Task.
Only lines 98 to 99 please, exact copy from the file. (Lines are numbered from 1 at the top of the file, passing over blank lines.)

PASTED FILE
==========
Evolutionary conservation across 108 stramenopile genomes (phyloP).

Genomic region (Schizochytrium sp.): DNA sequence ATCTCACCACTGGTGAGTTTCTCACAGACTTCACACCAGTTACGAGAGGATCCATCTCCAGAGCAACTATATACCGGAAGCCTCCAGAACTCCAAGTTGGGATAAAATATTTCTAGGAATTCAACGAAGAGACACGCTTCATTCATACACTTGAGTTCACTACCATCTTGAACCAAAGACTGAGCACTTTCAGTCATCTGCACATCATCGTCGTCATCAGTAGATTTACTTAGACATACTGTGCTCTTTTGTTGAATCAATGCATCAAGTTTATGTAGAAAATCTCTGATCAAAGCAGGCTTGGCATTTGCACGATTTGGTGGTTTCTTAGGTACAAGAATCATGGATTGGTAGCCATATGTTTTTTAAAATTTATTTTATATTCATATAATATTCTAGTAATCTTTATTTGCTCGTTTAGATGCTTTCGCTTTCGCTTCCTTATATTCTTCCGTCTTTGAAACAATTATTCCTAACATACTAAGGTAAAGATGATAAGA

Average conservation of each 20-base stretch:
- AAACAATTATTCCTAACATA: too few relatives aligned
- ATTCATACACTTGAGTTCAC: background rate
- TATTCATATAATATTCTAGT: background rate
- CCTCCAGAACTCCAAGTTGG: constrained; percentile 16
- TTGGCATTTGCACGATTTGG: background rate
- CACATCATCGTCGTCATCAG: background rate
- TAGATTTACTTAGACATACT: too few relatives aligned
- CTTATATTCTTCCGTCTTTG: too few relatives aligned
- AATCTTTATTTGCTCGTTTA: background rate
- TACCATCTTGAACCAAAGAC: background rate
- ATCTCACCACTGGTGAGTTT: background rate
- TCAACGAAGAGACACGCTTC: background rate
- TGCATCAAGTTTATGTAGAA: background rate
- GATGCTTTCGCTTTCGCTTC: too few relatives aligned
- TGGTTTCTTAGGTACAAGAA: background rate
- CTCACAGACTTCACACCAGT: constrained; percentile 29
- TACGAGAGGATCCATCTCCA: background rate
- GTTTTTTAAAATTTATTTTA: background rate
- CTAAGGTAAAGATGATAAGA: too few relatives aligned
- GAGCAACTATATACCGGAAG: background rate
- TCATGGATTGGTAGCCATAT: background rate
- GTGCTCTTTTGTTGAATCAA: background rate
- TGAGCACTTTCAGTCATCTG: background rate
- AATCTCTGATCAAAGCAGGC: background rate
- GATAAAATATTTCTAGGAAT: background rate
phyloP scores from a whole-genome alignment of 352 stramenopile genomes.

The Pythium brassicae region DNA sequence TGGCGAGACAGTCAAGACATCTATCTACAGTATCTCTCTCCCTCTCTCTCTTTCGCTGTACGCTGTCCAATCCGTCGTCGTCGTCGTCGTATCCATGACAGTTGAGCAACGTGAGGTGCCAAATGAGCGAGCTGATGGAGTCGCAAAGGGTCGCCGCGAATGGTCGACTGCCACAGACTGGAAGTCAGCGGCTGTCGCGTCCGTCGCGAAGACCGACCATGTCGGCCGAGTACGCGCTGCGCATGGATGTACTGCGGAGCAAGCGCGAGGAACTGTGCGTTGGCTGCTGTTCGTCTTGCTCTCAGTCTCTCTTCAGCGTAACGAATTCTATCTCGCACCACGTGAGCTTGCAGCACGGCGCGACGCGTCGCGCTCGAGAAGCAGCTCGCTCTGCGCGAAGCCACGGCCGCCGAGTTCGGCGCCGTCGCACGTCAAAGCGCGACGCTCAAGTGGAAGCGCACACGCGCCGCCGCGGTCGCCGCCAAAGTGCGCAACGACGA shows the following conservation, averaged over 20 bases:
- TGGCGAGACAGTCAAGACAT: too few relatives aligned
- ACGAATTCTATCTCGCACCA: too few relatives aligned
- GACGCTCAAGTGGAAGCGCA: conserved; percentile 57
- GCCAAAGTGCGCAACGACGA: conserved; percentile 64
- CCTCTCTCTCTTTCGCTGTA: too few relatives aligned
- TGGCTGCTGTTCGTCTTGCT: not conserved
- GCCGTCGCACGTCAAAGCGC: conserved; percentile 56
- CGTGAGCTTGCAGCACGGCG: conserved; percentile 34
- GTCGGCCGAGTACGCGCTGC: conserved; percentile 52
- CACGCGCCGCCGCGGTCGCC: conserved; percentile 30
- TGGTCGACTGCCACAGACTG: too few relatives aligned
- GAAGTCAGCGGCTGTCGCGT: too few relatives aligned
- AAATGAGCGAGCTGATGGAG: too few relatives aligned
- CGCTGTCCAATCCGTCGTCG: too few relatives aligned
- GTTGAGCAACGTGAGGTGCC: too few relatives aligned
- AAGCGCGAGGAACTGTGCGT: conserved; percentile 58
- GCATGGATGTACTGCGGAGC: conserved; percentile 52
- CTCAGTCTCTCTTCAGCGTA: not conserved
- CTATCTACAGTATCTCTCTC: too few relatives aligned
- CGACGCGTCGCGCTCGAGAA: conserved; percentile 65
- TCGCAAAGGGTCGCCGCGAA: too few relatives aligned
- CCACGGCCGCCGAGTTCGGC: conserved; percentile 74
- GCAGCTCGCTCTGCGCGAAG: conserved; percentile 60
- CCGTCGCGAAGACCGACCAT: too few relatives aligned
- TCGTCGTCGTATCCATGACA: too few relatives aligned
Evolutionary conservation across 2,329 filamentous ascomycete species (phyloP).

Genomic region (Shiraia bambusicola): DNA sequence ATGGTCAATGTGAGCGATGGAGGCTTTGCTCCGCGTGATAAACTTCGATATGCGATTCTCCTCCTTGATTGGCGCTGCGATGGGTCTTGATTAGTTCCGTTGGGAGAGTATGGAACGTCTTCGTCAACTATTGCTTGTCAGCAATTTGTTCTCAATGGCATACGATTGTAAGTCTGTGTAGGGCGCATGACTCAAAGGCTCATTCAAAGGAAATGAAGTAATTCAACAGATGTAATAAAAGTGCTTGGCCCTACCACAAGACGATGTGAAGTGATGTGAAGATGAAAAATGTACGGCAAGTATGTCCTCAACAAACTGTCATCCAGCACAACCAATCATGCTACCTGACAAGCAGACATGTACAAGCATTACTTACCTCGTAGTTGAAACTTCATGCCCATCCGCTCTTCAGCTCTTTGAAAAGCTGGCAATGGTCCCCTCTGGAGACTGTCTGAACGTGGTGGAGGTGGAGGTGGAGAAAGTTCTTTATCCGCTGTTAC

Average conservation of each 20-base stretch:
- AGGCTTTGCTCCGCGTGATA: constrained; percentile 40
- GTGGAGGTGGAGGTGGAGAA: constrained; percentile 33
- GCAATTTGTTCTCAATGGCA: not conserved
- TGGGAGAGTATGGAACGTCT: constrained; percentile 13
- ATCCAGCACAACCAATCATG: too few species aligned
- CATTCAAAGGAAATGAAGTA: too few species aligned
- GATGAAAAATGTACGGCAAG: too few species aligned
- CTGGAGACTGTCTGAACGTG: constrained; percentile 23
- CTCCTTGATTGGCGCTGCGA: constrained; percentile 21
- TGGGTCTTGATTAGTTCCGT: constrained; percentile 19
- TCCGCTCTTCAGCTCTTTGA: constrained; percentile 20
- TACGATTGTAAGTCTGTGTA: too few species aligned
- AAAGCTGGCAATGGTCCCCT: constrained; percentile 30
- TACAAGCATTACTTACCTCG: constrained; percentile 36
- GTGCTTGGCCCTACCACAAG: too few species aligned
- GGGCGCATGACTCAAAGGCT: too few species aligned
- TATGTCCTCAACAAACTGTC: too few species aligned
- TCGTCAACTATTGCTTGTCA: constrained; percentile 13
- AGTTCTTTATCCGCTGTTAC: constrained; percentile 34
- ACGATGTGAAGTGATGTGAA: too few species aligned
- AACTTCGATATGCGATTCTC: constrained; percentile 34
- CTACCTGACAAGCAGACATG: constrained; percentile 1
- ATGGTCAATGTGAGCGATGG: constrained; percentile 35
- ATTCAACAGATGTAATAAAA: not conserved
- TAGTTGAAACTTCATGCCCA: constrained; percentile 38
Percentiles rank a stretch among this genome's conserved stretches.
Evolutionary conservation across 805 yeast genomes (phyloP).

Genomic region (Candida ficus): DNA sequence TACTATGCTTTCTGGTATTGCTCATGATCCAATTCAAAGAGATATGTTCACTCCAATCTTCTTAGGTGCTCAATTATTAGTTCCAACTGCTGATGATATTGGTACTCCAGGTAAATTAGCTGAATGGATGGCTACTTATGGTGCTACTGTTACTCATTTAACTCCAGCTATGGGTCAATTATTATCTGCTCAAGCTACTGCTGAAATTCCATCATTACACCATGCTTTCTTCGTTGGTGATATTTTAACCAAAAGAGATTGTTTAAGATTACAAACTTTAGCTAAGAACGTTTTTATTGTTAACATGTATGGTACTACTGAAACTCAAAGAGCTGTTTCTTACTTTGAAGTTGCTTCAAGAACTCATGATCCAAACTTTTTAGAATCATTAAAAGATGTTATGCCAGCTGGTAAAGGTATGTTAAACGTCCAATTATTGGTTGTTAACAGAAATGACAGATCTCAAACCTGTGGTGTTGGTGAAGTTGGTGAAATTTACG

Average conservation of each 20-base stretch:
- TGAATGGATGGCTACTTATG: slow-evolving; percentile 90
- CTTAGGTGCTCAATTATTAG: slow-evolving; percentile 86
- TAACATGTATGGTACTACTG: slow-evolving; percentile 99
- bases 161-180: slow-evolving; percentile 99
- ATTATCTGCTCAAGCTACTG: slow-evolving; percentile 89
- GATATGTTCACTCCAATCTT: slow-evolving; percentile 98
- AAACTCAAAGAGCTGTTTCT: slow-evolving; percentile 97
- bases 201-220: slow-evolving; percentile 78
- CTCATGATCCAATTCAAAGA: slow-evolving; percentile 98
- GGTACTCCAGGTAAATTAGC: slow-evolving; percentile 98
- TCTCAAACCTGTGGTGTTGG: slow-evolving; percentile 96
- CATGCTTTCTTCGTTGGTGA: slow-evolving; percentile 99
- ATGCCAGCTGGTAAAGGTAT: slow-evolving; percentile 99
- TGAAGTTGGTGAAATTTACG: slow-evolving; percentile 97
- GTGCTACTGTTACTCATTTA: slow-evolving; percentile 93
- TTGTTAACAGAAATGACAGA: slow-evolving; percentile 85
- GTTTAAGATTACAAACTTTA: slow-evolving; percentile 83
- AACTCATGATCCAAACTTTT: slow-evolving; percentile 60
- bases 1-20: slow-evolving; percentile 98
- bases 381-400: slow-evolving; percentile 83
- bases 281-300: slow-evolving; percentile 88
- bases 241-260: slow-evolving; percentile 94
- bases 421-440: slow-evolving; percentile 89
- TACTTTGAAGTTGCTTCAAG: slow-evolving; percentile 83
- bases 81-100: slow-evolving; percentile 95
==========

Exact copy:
- TCTCAAACCTGTGGTGTTGG: slow-evolving; percentile 96
- CATGCTTTCTTCGTTGGTGA: slow-evolving; percentile 99